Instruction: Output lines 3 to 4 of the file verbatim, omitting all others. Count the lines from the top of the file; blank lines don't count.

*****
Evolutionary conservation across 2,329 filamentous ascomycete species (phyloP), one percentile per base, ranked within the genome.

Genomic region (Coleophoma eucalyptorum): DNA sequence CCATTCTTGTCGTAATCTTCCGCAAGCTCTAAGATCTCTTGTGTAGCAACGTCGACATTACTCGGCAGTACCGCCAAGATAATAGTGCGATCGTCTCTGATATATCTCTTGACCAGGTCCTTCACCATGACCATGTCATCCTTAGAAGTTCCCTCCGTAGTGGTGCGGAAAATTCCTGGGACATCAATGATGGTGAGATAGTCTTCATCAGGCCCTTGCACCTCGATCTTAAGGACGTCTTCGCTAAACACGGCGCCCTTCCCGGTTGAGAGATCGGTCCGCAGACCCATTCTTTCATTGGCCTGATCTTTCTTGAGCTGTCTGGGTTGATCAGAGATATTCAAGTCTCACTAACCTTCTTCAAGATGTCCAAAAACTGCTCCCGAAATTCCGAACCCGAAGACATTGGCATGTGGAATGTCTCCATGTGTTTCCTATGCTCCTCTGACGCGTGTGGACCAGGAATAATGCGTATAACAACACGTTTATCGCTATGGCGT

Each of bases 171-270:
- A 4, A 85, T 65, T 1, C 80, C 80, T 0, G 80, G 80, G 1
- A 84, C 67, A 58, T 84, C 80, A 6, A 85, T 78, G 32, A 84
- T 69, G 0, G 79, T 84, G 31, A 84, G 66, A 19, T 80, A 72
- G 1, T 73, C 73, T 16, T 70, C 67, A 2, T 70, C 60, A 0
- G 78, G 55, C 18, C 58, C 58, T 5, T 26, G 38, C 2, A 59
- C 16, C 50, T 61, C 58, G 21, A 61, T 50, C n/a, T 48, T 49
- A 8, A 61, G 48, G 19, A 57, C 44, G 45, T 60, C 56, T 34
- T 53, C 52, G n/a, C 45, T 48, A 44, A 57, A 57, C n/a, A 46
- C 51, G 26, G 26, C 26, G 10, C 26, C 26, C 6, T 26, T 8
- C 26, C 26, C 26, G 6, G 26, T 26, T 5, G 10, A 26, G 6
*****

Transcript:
Each of bases 171-270:
- A 4, A 85, T 65, T 1, C 80, C 80, T 0, G 80, G 80, G 1